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The dichotomy between “farm-based” and “off-farm based” development pathways makes little sense from the perspective of Kenyan youth, given that few young people want to be full-time farmers. Share on X

While there is a consensus that rural poverty has to be reduced, there are two opposing views on the role that agriculture can play in this regard: a “farm-based” and an “off-farm led” development paradigm where the respective other sector is merely a complementary income source during a transition period. The latter paradigm is supported by studies finding that rural youth in sub-Saharan Africa are not particularly interested in agriculture. However, policy discourse on youth in agriculture often situates their aspirations as either full-time farming or non-farming, thus either supporting or opposing one or the other of the two paradigms, while neglecting the shades of grey between these two extremes. Using a mixed-methods approach—a household survey and a narrative-based tool called SenseMaker—to collect data from both adults and youth in 261 households in rural Kenya, this study suggests that this categorical understanding needs to be revisited to inform rural development strategies based on the actual aspirations of rural youth.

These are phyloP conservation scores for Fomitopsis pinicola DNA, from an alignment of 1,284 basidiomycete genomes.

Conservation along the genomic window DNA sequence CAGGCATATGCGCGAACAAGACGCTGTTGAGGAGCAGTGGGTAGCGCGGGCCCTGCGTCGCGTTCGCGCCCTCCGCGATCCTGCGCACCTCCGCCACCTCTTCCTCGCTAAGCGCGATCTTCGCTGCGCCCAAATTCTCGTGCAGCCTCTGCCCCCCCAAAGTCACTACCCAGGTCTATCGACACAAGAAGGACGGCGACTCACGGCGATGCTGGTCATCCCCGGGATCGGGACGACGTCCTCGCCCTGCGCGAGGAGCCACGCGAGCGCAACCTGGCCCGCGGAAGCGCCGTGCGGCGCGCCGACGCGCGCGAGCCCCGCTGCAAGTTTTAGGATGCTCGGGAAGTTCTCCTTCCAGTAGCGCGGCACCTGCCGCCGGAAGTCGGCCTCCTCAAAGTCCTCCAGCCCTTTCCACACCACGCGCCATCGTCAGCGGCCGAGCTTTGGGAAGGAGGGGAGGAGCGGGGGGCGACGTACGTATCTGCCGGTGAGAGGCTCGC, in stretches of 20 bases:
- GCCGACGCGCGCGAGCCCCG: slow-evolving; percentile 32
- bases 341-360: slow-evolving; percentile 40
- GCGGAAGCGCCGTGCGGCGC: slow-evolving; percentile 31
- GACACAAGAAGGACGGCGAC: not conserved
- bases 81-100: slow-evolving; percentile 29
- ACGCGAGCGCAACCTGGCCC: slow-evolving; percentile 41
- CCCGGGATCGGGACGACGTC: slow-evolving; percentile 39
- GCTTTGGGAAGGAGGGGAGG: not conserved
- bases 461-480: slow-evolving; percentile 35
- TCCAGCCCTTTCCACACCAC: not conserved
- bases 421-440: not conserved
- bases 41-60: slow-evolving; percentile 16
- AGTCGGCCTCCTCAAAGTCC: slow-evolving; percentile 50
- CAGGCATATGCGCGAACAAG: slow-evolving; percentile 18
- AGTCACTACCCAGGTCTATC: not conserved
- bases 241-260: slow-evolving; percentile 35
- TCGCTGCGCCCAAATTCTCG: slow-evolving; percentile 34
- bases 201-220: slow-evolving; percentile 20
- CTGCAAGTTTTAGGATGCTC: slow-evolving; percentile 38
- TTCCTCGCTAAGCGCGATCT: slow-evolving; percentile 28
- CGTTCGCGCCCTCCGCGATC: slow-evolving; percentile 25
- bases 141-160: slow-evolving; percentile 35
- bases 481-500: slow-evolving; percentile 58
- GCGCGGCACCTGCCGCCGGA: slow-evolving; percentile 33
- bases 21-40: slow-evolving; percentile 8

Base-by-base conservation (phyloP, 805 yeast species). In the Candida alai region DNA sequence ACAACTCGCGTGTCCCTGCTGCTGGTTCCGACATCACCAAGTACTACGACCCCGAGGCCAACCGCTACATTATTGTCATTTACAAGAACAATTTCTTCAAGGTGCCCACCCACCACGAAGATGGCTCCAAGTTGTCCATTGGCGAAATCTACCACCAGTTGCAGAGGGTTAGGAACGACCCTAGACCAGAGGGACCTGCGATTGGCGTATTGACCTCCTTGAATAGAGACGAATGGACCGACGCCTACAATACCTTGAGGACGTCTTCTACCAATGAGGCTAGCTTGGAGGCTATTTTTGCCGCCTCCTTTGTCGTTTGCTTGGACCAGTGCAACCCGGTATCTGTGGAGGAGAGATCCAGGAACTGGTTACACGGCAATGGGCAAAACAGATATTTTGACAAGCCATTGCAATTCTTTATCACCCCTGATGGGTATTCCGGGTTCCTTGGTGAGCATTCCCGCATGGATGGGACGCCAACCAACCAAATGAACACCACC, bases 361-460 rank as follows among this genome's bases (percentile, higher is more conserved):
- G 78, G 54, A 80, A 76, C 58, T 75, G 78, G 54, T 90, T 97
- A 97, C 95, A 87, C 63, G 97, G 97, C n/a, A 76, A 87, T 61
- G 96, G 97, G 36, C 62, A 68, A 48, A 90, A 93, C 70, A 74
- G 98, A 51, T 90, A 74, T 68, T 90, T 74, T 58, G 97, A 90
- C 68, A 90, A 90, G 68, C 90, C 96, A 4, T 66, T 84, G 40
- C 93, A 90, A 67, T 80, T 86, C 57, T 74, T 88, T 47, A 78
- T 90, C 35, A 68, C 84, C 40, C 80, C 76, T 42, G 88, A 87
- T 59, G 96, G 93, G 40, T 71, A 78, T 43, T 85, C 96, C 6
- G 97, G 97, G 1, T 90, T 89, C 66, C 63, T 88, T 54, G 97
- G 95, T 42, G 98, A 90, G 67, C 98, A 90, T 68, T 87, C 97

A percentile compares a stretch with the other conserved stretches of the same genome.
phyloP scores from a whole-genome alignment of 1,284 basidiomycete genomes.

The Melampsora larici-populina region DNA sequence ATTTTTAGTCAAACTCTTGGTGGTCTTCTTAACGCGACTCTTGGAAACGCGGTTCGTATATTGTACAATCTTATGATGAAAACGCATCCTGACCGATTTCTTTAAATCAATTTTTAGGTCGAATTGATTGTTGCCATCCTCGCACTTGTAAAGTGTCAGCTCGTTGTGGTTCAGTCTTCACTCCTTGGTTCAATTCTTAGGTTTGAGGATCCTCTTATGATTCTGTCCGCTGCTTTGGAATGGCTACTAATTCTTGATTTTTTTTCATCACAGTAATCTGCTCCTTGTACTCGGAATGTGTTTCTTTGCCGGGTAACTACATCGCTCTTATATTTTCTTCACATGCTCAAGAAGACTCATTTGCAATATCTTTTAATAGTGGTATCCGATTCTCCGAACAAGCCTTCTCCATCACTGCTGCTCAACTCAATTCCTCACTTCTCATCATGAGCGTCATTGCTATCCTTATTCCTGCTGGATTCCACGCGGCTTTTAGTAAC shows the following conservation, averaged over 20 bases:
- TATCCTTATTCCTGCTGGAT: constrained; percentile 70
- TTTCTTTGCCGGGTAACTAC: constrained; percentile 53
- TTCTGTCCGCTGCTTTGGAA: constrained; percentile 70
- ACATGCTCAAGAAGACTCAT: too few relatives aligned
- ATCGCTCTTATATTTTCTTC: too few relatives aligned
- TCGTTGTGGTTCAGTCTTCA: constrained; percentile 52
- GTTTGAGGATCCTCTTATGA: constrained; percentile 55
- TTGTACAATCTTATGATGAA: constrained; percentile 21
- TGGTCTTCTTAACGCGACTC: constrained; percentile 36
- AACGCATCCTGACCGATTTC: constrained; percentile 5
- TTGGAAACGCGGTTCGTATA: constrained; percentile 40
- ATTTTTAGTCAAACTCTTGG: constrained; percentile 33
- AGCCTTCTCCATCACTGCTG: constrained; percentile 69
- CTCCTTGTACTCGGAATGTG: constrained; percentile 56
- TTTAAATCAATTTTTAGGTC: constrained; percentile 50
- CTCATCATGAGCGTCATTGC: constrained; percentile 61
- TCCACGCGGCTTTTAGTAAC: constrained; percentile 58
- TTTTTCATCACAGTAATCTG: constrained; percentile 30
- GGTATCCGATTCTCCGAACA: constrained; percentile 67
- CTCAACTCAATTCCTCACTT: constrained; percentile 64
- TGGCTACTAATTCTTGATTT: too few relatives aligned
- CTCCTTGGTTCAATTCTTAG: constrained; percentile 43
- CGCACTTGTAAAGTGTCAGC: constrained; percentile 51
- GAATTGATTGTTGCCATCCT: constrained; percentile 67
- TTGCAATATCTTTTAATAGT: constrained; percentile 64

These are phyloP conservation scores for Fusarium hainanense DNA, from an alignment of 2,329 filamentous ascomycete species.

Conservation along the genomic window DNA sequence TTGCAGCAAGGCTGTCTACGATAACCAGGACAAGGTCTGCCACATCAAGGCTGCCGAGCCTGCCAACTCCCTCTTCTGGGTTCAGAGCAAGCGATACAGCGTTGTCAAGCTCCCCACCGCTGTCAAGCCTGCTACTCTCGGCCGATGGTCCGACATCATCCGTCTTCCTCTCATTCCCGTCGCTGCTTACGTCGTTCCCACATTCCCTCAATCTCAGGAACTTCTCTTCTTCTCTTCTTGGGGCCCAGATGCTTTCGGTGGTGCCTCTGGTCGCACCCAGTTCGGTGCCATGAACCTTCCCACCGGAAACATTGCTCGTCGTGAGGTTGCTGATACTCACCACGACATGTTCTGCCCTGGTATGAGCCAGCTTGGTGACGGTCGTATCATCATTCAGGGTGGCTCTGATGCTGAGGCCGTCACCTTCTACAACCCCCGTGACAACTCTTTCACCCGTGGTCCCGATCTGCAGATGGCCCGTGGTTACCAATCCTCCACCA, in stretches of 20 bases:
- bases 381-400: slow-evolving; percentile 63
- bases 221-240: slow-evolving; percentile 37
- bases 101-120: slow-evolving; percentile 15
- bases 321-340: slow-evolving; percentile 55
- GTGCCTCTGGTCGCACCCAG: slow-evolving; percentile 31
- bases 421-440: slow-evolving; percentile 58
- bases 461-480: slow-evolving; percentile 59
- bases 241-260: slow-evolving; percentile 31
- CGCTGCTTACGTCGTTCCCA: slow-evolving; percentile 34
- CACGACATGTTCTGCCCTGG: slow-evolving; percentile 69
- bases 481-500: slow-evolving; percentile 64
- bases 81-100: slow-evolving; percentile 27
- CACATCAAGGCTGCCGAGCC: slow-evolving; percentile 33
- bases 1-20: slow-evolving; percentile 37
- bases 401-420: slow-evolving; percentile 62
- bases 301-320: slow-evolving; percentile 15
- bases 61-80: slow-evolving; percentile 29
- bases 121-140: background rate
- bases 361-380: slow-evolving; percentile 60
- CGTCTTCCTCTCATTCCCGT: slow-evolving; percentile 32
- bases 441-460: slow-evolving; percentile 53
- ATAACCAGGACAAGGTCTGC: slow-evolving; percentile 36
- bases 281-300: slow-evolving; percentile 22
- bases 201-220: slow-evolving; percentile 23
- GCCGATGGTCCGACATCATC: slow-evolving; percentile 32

Published in The European Journal of Development Research 33, pages 885–909